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I'm working on a project that includes a lot of creating/manipulating and reading JSONObjects and arrays but not in a systematic way. So there is JSON code everywhere.
It is ok for me except that every time I work on a JSONObject I got to handle JSONException.
So I created a class that extends JSONObject and Override the put/get methods in it and handled JSONExceptions inside this class.
It made my code way much clearer and I believe it is more than enough for my case.

What do you think?

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So you are OK with invalid JSON all over the place? –  Oded Dec 12 '11 at 10:32
    
I'm generating JSONObjects locally using JSON libraries so I don't think I will get invalid JSONs –  Mr.Me Dec 12 '11 at 10:51

3 Answers 3

up vote 3 down vote accepted

I created a class that extends JSONObject and Override the put/get methods in it and handled JSONExceptions inside this class.

This may be perfectly fine or perfectly sucky depending on how you handled the exception inside that class. When (when, not if) an exception arises, what happens? Perhaps there is some central error handler that you're using? How do the users of your JSONObject subclass know if something went awry?

Or do you have a guarantee that things simply can't go awry? If yes, then you should still have some sort of assertion mechanism to catch the impossible.

Exceptions and errors can be handled in myriad of ways. Most of the ways are all right as long as things crash early, with as specific error message as possible, and won't just fail silently later on.

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Thanks . I will work on throwing Runtime Exceptions if something went wrong , eventhough I can't see that hapenning in the way I'm using JSON. –  Mr.Me Dec 12 '11 at 12:14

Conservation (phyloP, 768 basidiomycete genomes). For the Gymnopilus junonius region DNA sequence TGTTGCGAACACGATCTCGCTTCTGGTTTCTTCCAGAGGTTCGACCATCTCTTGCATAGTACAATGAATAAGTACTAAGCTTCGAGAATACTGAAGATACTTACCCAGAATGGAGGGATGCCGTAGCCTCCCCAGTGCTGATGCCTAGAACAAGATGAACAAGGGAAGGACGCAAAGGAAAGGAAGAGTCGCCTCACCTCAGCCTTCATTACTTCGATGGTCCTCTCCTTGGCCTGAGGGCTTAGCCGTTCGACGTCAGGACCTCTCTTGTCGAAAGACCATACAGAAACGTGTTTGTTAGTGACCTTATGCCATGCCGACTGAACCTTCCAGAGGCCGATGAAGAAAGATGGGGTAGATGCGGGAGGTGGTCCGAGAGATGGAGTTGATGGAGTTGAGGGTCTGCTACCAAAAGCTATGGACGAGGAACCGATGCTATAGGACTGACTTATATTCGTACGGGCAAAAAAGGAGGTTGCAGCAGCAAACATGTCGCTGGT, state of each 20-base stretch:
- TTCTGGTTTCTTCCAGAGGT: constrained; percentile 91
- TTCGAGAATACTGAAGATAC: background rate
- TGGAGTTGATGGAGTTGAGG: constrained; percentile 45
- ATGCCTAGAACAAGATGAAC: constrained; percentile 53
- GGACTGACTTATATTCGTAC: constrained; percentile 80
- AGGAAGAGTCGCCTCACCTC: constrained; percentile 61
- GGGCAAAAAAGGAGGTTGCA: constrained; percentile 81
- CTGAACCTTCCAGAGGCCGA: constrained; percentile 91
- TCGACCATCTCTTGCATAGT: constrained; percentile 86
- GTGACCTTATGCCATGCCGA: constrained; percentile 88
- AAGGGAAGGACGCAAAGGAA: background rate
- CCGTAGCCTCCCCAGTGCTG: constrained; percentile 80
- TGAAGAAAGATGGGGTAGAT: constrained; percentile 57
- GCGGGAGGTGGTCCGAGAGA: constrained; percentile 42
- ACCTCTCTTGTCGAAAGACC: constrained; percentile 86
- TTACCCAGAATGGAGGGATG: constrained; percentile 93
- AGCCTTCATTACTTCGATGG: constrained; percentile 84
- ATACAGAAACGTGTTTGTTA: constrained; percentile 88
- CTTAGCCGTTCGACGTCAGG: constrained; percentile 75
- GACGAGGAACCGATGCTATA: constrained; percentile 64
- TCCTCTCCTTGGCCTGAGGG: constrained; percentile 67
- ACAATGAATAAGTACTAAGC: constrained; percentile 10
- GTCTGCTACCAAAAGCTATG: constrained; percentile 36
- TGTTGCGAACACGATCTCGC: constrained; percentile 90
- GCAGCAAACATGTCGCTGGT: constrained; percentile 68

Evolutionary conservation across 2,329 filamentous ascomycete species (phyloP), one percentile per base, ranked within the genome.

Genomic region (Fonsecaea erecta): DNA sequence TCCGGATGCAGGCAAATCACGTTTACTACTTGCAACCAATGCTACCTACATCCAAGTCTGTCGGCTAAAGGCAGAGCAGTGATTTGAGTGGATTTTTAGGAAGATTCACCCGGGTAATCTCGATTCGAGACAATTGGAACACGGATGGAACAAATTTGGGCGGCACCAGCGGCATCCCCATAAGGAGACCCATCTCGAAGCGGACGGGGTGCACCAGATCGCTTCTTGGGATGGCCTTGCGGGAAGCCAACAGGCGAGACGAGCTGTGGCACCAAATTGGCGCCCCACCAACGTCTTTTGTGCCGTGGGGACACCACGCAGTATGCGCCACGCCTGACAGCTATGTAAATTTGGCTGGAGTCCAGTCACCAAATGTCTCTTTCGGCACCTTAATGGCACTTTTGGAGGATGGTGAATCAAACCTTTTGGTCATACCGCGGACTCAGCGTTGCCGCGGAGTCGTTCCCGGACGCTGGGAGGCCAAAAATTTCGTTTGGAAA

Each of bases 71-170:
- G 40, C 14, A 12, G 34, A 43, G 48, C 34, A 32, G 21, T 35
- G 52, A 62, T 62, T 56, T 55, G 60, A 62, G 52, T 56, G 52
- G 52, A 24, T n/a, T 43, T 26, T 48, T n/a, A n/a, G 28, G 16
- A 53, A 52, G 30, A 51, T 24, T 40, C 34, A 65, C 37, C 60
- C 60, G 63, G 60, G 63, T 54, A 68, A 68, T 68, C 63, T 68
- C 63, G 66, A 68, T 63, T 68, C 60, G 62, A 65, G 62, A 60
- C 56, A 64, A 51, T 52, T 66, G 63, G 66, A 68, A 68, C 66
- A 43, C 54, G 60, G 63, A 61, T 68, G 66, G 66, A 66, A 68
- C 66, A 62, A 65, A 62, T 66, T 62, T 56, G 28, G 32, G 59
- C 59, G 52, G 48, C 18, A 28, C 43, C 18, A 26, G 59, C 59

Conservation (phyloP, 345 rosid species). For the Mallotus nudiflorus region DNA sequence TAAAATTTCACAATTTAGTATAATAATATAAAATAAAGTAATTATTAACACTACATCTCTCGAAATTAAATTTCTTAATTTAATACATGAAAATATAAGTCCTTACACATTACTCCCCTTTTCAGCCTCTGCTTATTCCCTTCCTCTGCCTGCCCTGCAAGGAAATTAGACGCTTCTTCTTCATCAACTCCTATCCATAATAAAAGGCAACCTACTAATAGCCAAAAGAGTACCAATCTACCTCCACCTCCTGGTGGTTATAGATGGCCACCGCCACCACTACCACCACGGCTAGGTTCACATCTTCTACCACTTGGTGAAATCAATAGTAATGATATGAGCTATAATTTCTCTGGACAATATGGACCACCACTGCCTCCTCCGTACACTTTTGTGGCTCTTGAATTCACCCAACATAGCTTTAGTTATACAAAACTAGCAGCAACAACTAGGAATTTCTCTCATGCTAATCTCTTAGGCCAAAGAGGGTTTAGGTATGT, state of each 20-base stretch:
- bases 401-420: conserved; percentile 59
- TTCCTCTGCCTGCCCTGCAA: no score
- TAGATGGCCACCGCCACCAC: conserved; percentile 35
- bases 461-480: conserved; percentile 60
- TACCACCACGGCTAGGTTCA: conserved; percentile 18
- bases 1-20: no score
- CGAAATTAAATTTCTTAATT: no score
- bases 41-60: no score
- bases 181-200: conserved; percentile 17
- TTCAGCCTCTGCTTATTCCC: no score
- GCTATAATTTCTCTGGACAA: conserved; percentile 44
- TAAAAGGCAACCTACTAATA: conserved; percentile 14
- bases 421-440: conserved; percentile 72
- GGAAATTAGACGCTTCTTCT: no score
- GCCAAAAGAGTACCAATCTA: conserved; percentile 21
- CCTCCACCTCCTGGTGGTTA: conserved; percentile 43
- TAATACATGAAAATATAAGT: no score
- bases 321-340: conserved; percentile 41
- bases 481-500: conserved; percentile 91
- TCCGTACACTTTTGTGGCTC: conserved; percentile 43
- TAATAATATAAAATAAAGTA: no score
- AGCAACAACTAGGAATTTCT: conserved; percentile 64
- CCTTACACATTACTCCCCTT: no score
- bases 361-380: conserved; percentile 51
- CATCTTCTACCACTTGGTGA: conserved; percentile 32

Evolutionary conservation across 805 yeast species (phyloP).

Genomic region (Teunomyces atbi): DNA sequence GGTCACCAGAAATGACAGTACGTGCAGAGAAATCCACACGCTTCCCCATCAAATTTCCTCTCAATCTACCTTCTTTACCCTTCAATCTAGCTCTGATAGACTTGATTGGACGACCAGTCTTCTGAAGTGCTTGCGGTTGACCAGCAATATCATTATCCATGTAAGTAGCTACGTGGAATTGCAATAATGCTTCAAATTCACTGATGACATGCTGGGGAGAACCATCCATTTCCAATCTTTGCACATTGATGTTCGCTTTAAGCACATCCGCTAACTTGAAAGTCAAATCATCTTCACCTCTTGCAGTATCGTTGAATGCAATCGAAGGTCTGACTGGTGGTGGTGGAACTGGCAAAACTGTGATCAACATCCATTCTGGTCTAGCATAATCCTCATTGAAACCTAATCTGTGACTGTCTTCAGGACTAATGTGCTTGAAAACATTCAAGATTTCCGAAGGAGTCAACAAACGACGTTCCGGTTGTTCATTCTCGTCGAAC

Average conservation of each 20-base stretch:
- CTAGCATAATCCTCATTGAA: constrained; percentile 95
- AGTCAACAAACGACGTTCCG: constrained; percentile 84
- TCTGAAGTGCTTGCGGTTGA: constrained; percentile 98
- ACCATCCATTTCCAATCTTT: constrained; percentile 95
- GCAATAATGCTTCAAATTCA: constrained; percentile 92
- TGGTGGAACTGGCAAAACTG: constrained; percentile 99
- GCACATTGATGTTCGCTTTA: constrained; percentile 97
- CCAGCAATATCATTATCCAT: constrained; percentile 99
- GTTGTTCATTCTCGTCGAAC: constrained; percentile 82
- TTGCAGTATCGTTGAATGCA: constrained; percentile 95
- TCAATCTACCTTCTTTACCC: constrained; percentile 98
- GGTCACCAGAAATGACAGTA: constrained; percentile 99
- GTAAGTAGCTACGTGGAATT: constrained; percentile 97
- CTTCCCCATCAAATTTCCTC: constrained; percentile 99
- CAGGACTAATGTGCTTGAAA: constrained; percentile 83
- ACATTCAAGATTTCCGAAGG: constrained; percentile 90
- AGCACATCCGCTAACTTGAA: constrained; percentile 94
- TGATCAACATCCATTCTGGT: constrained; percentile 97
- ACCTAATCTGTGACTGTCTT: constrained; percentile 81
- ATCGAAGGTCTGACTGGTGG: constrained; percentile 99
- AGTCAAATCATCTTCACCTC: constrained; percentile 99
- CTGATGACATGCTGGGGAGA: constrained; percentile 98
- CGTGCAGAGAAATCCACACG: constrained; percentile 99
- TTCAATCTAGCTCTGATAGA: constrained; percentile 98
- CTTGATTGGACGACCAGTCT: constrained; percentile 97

4  
Throwing a runtime exception will make your application crash and burn on the user when it hits the unexpected. An assertion likely won't (they are disabled by default IIRC, and should definitely be disabled in production code). You can always do something like assert false : "Invalid JSON: " + json.toString(); if you don't want to repeat any checks. –  Michael Kjörling Dec 12 '11 at 12:22

From what I understand, you prefer not handling checked exceptions. The simplest solution might be that your extended class simply wraps checked JSON exception into new Runtime Exception.

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Yes That is exactly what I'm going to do –  Mr.Me Dec 12 '11 at 12:15
    
But how are you going to deal with that RuntimeException? For me, the point of catching a Checked Exception is being able to try and deal with the problem gracefully. So you might be able to retry the JSON operation, or gently close the application ensuring the resources are all cleaned up etc. –  Martijn Verburg Dec 12 '11 at 13:51
    
The OP stated that such error should never happen ( statement always taken with a pinch of salt). From that I can conclude there is no simple way to retry the the JSON operation. However, gently closing the application is quite important, but handling Runtime exception should be done application level anyway to support graceful death. All in all, those are important questions. –  bbaja42 Dec 12 '11 at 15:28

1) Bubble the exception up to a recoverable place in your code. Then deal with it.

2) How are you getting to the point where you are worried about getting invalid data? I like to keep my data as clean as possible. If you do get an exception at that point then you can treat it like an exception.

3) You really should care about your code. Go read thedailywtf.com to see about people who are "ok" with their (messy) code.

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